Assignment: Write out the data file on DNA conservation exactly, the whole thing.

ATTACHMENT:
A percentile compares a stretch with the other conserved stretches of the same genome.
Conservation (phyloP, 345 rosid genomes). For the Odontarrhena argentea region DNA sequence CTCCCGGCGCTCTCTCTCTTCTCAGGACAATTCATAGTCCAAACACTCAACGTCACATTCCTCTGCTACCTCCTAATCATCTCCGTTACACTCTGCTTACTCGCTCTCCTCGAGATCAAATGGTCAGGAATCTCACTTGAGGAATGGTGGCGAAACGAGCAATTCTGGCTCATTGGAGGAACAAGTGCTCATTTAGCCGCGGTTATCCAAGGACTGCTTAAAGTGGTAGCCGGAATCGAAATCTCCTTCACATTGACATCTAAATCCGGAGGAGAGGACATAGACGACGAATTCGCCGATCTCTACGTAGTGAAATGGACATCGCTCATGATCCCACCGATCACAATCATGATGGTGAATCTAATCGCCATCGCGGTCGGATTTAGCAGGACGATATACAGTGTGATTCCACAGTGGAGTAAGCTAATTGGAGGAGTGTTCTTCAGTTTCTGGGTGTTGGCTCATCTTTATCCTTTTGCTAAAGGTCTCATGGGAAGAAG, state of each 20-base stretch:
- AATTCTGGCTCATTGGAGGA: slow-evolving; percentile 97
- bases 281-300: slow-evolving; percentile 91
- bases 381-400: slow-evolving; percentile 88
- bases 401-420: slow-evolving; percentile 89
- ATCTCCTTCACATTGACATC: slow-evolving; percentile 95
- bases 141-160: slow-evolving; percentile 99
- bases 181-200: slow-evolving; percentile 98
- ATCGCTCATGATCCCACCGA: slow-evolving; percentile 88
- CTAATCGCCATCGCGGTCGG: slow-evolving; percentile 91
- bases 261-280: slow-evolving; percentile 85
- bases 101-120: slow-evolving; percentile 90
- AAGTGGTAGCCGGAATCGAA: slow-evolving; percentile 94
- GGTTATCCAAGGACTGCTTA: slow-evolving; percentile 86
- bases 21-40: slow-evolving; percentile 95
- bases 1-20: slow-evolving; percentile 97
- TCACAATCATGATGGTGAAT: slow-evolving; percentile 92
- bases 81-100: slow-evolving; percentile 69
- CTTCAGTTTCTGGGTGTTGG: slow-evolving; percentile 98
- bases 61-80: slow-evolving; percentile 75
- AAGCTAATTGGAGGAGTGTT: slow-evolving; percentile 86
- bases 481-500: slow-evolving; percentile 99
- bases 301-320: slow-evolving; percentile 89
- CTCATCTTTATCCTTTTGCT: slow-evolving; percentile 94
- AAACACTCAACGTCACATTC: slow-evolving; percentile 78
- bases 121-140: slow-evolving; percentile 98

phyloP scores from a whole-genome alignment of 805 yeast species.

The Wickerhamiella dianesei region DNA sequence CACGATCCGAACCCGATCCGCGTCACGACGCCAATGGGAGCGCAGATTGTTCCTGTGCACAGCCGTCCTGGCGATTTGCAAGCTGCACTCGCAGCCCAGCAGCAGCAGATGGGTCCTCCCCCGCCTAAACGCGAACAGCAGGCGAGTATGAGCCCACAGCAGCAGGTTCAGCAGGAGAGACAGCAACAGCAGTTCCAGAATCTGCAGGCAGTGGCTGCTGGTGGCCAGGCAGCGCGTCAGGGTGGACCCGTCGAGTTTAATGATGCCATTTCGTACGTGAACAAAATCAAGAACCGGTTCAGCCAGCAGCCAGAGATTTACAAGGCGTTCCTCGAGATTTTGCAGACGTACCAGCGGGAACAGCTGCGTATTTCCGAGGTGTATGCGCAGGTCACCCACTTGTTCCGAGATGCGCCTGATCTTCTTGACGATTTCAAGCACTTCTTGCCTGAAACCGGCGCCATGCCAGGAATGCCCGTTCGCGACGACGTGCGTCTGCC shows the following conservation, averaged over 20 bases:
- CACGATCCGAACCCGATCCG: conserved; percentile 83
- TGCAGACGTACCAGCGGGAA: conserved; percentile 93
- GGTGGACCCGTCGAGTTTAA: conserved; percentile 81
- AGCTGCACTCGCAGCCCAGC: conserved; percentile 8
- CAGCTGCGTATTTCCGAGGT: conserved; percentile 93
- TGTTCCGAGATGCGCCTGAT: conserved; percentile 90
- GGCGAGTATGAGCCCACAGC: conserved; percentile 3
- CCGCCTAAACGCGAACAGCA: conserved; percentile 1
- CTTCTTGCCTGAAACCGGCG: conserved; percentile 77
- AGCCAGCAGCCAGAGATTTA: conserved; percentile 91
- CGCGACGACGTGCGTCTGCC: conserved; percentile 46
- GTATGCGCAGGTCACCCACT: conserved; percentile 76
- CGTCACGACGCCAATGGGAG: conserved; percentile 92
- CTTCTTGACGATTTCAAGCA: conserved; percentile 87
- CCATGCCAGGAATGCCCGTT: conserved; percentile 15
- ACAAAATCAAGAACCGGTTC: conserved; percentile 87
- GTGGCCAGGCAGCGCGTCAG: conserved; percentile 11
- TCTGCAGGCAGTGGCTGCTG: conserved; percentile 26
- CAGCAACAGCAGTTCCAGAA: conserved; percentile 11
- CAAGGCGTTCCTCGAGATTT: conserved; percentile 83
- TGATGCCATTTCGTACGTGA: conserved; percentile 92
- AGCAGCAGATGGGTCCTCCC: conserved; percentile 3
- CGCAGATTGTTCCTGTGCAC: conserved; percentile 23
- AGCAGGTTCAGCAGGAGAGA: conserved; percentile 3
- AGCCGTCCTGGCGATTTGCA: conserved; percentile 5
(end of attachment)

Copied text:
A percentile compares a stretch with the other conserved stretches of the same genome.
Conservation (phyloP, 345 rosid genomes). For the Odontarrhena argentea region DNA sequence CTCCCGGCGCTCTCTCTCTTCTCAGGACAATTCATAGTCCAAACACTCAACGTCACATTCCTCTGCTACCTCCTAATCATCTCCGTTACACTCTGCTTACTCGCTCTCCTCGAGATCAAATGGTCAGGAATCTCACTTGAGGAATGGTGGCGAAACGAGCAATTCTGGCTCATTGGAGGAACAAGTGCTCATTTAGCCGCGGTTATCCAAGGACTGCTTAAAGTGGTAGCCGGAATCGAAATCTCCTTCACATTGACATCTAAATCCGGAGGAGAGGACATAGACGACGAATTCGCCGATCTCTACGTAGTGAAATGGACATCGCTCATGATCCCACCGATCACAATCATGATGGTGAATCTAATCGCCATCGCGGTCGGATTTAGCAGGACGATATACAGTGTGATTCCACAGTGGAGTAAGCTAATTGGAGGAGTGTTCTTCAGTTTCTGGGTGTTGGCTCATCTTTATCCTTTTGCTAAAGGTCTCATGGGAAGAAG, state of each 20-base stretch:
- AATTCTGGCTCATTGGAGGA: slow-evolving; percentile 97
- bases 281-300: slow-evolving; percentile 91
- bases 381-400: slow-evolving; percentile 88
- bases 401-420: slow-evolving; percentile 89
- ATCTCCTTCACATTGACATC: slow-evolving; percentile 95
- bases 141-160: slow-evolving; percentile 99
- bases 181-200: slow-evolving; percentile 98
- ATCGCTCATGATCCCACCGA: slow-evolving; percentile 88
- CTAATCGCCATCGCGGTCGG: slow-evolving; percentile 91
- bases 261-280: slow-evolving; percentile 85
- bases 101-120: slow-evolving; percentile 90
- AAGTGGTAGCCGGAATCGAA: slow-evolving; percentile 94
- GGTTATCCAAGGACTGCTTA: slow-evolving; percentile 86
- bases 21-40: slow-evolving; percentile 95
- bases 1-20: slow-evolving; percentile 97
- TCACAATCATGATGGTGAAT: slow-evolving; percentile 92
- bases 81-100: slow-evolving; percentile 69
- CTTCAGTTTCTGGGTGTTGG: slow-evolving; percentile 98
- bases 61-80: slow-evolving; percentile 75
- AAGCTAATTGGAGGAGTGTT: slow-evolving; percentile 86
- bases 481-500: slow-evolving; percentile 99
- bases 301-320: slow-evolving; percentile 89
- CTCATCTTTATCCTTTTGCT: slow-evolving; percentile 94
- AAACACTCAACGTCACATTC: slow-evolving; percentile 78
- bases 121-140: slow-evolving; percentile 98

phyloP scores from a whole-genome alignment of 805 yeast species.

The Wickerhamiella dianesei region DNA sequence CACGATCCGAACCCGATCCGCGTCACGACGCCAATGGGAGCGCAGATTGTTCCTGTGCACAGCCGTCCTGGCGATTTGCAAGCTGCACTCGCAGCCCAGCAGCAGCAGATGGGTCCTCCCCCGCCTAAACGCGAACAGCAGGCGAGTATGAGCCCACAGCAGCAGGTTCAGCAGGAGAGACAGCAACAGCAGTTCCAGAATCTGCAGGCAGTGGCTGCTGGTGGCCAGGCAGCGCGTCAGGGTGGACCCGTCGAGTTTAATGATGCCATTTCGTACGTGAACAAAATCAAGAACCGGTTCAGCCAGCAGCCAGAGATTTACAAGGCGTTCCTCGAGATTTTGCAGACGTACCAGCGGGAACAGCTGCGTATTTCCGAGGTGTATGCGCAGGTCACCCACTTGTTCCGAGATGCGCCTGATCTTCTTGACGATTTCAAGCACTTCTTGCCTGAAACCGGCGCCATGCCAGGAATGCCCGTTCGCGACGACGTGCGTCTGCC shows the following conservation, averaged over 20 bases:
- CACGATCCGAACCCGATCCG: conserved; percentile 83
- TGCAGACGTACCAGCGGGAA: conserved; percentile 93
- GGTGGACCCGTCGAGTTTAA: conserved; percentile 81
- AGCTGCACTCGCAGCCCAGC: conserved; percentile 8
- CAGCTGCGTATTTCCGAGGT: conserved; percentile 93
- TGTTCCGAGATGCGCCTGAT: conserved; percentile 90
- GGCGAGTATGAGCCCACAGC: conserved; percentile 3
- CCGCCTAAACGCGAACAGCA: conserved; percentile 1
- CTTCTTGCCTGAAACCGGCG: conserved; percentile 77
- AGCCAGCAGCCAGAGATTTA: conserved; percentile 91
- CGCGACGACGTGCGTCTGCC: conserved; percentile 46
- GTATGCGCAGGTCACCCACT: conserved; percentile 76
- CGTCACGACGCCAATGGGAG: conserved; percentile 92
- CTTCTTGACGATTTCAAGCA: conserved; percentile 87
- CCATGCCAGGAATGCCCGTT: conserved; percentile 15
- ACAAAATCAAGAACCGGTTC: conserved; percentile 87
- GTGGCCAGGCAGCGCGTCAG: conserved; percentile 11
- TCTGCAGGCAGTGGCTGCTG: conserved; percentile 26
- CAGCAACAGCAGTTCCAGAA: conserved; percentile 11
- CAAGGCGTTCCTCGAGATTT: conserved; percentile 83
- TGATGCCATTTCGTACGTGA: conserved; percentile 92
- AGCAGCAGATGGGTCCTCCC: conserved; percentile 3
- CGCAGATTGTTCCTGTGCAC: conserved; percentile 23
- AGCAGGTTCAGCAGGAGAGA: conserved; percentile 3
- AGCCGTCCTGGCGATTTGCA: conserved; percentile 5